Yeah, and after I had reached out to him to let him know that we were calling the record There Is No Year, and hopefully get his blessing, I thought it would make sense to have him write the bio for the record—to send out for press. He was into it, and he was happy to write the bio. He’s written a ton of music reviews, but he kind of hinted that there are several people out there who’d be a lot better, and who have more experience in writing bios. But I was like, ‘No! This is super appropriate for this album!’ And so he wrote his first draft of the bio in the language of that book. I thought it was brilliant. But Matador and the publishing people took one look at it and said “no … Absolutely not. We can’t send this out to writers!” I thought it was such a clever way to go about writing a bio for a record that’s named after his book. And it was just really clever stuff. 

Are there overlapping themes between the book and Algiers’ album?

I read the book when it came out in 2011. I remember both Farbod Kokabi, who designed the album’s cover art, and I read the book at same time, and it took both of us like three or four months to finish it. We went through it really slowly, and it felt like an accomplishment when we both finished.

Alice Knott

Our bass player Ryan Mahan has always been a huge fan of Blake’s work as well. When we were finishing the record, Ryan was reading Franklin [James Fisher]’s song lyrics. Frank had just been pulling from his own literary tradition—actually, I think Frank and Blake went to highschool together in Marietta in the late ‘90s. Anyway, when Ryan was reading Frank’s stuff it reminded him of the spirit of Blake’s writing, particularly in that  book. Thematically, it was dealing with much of the same subject matter. Ryan suggested the titles as a kind of tribute to Blake, and a nod to some of the overlapping similarities that we saw, and it stuck.

Now it’s such an amazingly prophetic thing to have taken for the title of a record that came out within the first weeks of 2020. Many people have thought it was an original concept on our end, or something like that, and have reached out to ask about the title. It always goes back to Blake.

He’s an incredible writer. He’s written countless record reviews for Allmusic. He’s written a lot of nonfiction kind of essays as well, which are brilliant. He used to have that Vice column that I would read regularly, which I always thought was clever and brilliant. Many, many moons ago—back when doing these kind of Jackass-like stunts seemed like a cool thing to do—myself, Blake, Farbod, and our friend Tom Bruno went to a Ryan’s Steakhouse and tried to eat from open till close on the $3.99 or $4.99 buffet admission. Blake wrote an incredible essay about our 17 hours eating at the Ryan Steakhouse. I’ve always been a fan of his nonfiction writing, too, because it reads in a different way than all of his fiction stuff. He’s such a master of language in that sense. He’s a great communicator, but he can also convey ideas with words and meaning in interesting ways.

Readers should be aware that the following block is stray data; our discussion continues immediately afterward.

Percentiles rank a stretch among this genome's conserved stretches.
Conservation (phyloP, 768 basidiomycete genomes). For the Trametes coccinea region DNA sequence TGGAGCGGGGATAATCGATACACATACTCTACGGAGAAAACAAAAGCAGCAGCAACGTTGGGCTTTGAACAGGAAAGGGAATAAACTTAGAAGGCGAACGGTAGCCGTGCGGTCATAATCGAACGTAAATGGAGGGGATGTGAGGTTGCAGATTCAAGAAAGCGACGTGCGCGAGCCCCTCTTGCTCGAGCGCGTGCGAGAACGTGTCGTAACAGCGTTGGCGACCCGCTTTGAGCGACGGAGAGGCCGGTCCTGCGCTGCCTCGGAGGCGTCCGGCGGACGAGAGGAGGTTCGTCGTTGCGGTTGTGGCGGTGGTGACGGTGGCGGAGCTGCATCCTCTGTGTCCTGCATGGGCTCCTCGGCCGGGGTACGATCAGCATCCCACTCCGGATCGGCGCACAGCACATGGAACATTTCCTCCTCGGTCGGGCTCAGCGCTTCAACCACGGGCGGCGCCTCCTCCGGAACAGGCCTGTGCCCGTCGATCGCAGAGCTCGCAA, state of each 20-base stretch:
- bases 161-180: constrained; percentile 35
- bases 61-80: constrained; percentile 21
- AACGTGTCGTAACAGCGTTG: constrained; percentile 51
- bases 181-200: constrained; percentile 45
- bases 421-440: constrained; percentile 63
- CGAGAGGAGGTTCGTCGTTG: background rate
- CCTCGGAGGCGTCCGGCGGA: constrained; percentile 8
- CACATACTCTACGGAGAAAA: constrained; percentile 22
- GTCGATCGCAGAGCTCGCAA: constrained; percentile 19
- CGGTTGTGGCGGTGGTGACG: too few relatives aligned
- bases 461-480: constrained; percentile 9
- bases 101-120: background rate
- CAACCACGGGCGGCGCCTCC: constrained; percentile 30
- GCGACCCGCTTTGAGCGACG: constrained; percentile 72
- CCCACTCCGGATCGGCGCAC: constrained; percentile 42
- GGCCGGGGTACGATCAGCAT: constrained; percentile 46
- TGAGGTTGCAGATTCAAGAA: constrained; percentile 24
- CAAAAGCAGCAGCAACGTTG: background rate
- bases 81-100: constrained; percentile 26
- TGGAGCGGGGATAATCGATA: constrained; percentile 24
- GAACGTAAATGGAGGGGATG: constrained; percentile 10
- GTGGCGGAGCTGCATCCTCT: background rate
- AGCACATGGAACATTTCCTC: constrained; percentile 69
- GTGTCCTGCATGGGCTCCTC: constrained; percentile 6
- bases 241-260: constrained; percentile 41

On Thursday, July 30, at 8 p.m. (EST), Butler will join Atlanta Music writer Chad Radford and A Cappella Books for a discussion of his new novel, Alice Knott, and more.

The conversation is free to attend via Zoom. Click here to join the event.

Blake Butler discusses his latest book, ‘Alice Knott,’ and more Thursday, July 30

Photo by Molly Brodak

In the beginning, Blake Butler’s words hit the page the way Jackson Pollock thrust paint onto canvas. The Marietta-based author’s 2011 breakthrough novel, There Is No Year, unfurls in a multi-hued splatter of chaos in expansion, drawing comparisons to everyone from William S. Burroughs to Dennis Cooper.

Since then, Butler has continually honed his singularly baroque style and voice. His latest novel, Alice Knott (Riverhead Books), is a hypnotic and wildly inventive story about the destructive act of finding meaning in art, and navigating a world that grows more corrupt by the minute.

On Thursday, July 30, at 8 p.m. (EST), Butler will join Atlanta Music writer Chad Radford and A Cappella Books for a discussion of his acclaimed new novel and more.

The conversation is free to attend via Zoom. Click here to join the event.